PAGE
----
Evaluation of human robot interaction in the nist reference search and rescue test arenas
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Evaluation of Human-Robot Interaction in the NIST Reference Search and Rescue Test Arenas Jean Scholtz Brian Antonishek Jeff Young Outline of Talk NIST Reference Search and Rescue Test Arenas Human-Robot Interaction (HRI) Challenges Case studies from USAR Competitions Methods Metrics

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Evaluation of human robot interaction in the nist reference search and rescue test arenas l.jpg
Evaluation of Human-Robot Interaction in the NIST Reference Search and Rescue Test Arenas

Jean Scholtz

Brian Antonishek

Jeff Young

Permis 2004


Outline of talk l.jpg
Outline of Talk Search and Rescue Test Arenas

  • NIST Reference Search and Rescue Test Arenas

  • Human-Robot Interaction (HRI)

    • Challenges

  • Case studies from USAR Competitions

    • Methods

    • Metrics

  • Guidelines

  • Recommendations

Permis 2004


Nist usar reference test arenas l.jpg
NIST USAR Reference Test Arenas Search and Rescue Test Arenas

  • Provides a repeatable way to evaluate a search and rescue system (robot + operator + human-robot interaction)

  • Score depends on

    • Number of victims located

    • Difficulty of arena in which victims are located

    • Accuracy of victim location

    • Accuracy of victim assessment

    • Penalties incurred in locating victims

  • Autonomy levels, HRI, platform mobility, sensor packages are left to the participants’ discretion

Permis 2004


Examples of nist usar arenas l.jpg
Examples of NIST USAR Arenas Search and Rescue Test Arenas

Permis 2004


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USAR Competitions Search and Rescue Test Arenas

  • Success depends on:

    • Mobility of platforms

    • Skill of the operator

    • Affordances, ease of use of the user interface

    • Sensor packages

    • Communications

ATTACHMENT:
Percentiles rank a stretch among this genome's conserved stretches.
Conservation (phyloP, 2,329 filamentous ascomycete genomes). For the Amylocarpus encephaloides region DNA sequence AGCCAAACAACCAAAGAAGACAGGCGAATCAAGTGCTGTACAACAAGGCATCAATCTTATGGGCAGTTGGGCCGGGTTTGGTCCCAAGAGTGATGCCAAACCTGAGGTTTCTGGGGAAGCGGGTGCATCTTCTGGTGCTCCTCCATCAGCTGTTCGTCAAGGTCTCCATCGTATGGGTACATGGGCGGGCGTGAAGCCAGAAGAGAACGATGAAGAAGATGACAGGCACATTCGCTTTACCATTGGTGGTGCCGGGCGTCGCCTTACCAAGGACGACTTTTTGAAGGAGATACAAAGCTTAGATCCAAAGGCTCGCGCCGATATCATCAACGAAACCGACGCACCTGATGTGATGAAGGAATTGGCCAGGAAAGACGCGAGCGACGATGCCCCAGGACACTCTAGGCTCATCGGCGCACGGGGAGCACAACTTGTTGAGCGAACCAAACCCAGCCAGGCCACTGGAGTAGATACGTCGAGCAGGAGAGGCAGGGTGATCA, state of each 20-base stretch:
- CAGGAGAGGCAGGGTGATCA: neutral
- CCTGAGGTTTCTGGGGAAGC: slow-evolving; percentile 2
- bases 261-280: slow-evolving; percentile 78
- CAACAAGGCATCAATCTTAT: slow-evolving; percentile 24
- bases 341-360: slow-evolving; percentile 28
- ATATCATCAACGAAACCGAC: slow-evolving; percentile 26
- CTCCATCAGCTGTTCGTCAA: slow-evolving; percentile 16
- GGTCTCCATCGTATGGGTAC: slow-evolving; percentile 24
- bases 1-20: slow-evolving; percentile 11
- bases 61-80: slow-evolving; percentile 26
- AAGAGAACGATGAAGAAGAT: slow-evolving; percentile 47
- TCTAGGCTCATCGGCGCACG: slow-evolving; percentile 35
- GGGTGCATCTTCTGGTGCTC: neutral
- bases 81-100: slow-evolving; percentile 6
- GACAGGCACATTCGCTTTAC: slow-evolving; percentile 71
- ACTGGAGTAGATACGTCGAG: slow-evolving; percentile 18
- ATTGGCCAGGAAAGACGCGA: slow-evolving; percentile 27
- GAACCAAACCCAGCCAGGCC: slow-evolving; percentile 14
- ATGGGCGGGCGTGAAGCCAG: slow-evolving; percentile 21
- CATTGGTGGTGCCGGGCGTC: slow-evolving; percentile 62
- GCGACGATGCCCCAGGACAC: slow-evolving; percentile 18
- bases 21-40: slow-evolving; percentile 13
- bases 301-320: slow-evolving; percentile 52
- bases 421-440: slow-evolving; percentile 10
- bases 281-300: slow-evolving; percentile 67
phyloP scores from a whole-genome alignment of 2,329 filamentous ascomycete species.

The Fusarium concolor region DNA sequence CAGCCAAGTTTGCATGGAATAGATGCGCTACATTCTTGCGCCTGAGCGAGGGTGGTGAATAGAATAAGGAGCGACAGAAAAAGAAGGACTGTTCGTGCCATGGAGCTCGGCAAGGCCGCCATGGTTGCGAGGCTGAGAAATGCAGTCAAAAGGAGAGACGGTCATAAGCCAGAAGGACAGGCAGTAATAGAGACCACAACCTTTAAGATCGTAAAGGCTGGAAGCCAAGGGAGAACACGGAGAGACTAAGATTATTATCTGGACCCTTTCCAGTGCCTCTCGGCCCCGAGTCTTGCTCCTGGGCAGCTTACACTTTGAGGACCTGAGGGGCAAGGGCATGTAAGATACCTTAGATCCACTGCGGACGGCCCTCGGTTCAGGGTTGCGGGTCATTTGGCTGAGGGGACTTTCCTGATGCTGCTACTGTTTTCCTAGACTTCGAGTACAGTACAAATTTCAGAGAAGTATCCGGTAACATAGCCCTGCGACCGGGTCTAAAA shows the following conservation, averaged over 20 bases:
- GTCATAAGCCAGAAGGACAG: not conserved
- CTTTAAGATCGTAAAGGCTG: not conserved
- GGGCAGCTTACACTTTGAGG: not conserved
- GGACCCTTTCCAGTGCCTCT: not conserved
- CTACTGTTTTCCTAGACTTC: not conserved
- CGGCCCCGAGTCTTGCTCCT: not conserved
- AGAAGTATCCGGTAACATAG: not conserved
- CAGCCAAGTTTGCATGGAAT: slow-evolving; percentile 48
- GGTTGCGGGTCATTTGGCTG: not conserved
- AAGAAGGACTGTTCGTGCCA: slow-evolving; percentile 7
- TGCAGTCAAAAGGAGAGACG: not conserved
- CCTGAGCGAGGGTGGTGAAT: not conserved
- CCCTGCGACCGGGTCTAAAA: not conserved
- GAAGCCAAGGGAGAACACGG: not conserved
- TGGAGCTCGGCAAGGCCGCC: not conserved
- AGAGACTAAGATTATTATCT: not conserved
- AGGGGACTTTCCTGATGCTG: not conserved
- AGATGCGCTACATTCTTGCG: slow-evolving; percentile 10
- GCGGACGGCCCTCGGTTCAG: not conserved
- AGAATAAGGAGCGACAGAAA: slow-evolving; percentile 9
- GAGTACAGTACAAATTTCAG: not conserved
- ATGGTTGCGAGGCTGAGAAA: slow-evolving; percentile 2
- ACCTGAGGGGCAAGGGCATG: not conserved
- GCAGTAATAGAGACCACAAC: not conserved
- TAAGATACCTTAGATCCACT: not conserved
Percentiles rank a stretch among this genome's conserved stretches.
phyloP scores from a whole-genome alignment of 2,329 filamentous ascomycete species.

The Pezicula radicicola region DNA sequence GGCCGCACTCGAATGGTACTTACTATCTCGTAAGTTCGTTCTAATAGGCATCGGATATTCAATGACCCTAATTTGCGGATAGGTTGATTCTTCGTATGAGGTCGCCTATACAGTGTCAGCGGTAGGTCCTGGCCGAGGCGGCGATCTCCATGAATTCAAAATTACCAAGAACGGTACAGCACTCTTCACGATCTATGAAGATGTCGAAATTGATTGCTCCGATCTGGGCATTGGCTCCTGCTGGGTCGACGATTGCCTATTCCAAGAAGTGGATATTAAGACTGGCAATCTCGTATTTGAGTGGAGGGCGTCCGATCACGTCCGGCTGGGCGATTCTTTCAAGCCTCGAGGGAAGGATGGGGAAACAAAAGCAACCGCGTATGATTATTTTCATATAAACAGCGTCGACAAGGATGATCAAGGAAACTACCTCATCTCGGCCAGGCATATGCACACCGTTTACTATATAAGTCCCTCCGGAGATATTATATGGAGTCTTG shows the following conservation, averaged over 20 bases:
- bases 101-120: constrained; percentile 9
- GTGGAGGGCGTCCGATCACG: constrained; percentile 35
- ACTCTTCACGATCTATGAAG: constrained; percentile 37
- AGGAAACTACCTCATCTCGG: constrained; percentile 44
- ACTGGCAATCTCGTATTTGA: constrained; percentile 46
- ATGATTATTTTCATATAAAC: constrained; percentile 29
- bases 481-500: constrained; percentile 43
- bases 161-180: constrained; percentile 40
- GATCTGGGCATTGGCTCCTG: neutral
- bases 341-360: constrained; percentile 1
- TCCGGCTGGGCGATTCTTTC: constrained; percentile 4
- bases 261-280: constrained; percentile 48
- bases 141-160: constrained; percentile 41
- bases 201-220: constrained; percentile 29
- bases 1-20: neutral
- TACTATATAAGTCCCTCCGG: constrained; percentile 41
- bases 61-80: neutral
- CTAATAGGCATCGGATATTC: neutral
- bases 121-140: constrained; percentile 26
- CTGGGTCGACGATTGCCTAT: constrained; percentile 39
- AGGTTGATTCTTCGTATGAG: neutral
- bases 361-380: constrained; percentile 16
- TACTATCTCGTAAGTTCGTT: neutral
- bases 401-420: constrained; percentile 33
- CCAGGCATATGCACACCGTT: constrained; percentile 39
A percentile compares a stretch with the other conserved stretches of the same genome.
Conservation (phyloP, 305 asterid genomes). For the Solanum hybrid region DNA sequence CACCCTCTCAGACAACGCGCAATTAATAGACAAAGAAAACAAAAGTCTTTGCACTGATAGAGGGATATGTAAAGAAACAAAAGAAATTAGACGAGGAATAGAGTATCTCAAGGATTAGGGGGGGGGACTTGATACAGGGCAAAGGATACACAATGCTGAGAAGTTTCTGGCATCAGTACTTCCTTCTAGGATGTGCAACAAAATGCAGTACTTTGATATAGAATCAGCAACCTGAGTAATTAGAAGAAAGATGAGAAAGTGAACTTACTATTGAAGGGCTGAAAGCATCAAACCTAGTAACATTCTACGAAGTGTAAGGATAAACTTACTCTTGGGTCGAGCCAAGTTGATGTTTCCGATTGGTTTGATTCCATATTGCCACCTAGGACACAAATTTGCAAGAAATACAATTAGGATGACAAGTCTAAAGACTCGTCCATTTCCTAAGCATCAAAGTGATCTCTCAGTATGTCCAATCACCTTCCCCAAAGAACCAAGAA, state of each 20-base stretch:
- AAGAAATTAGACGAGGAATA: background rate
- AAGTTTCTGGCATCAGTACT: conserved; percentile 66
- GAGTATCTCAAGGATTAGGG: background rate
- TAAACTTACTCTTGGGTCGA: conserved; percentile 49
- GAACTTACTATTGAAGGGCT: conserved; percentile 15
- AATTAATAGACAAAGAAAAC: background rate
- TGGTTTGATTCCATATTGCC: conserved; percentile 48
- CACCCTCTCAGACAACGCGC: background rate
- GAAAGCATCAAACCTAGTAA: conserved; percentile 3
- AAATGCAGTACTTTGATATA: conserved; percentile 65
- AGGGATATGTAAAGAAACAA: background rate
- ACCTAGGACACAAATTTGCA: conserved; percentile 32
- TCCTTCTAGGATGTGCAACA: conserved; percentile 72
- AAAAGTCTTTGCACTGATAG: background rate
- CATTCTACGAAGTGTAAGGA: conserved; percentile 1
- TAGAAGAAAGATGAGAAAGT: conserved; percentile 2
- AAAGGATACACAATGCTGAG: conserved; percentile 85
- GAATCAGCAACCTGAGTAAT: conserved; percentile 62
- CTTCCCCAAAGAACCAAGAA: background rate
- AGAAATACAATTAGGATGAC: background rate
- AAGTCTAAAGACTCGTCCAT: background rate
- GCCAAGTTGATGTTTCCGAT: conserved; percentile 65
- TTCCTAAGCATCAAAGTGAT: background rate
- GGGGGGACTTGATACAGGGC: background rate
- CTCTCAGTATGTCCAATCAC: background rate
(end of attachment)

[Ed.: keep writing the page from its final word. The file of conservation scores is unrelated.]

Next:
• System robustness

  • Currently we do not evaluate the various components separately but use the overall system performance in determining the winners of the competitions

Permis 2004


Hri evaluation l.jpg
HRI Evaluation Search and Rescue Test Arenas

  • Challenge:

    • To determine the contribution of the human-robot interaction design to the overall performance

    • And in the process, to develop both metrics for HRI and guidelines for the design

  • HRI

    • More than just the visual interface

    • Includes the design of the interaction dialogue between the robot(s) and the operator(s)

Permis 2004


Data collection for hri at usar competitions l.jpg
Data Collection for HRI at USAR Competitions Search and Rescue Test Arenas

  • Have collected data from 6 major competitions since 2002

  • Offers wide range of HRI designs

  • Operators are robotics researchers, hence best case

  • Limited in our ability to interview/ control conditions

  • Data collected include:

    • Video of robot in arena (ground truth)

    • Video of what operator sees

    • Video of operator actions (in some cases)

    • Maps of coverage of arenas

Permis 2004


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Data Analysis Search and Rescue Test Arenas

  • Hypothesis: Systems that are able to cover more of the arena should be more successful

  • Analyzed % of time spent in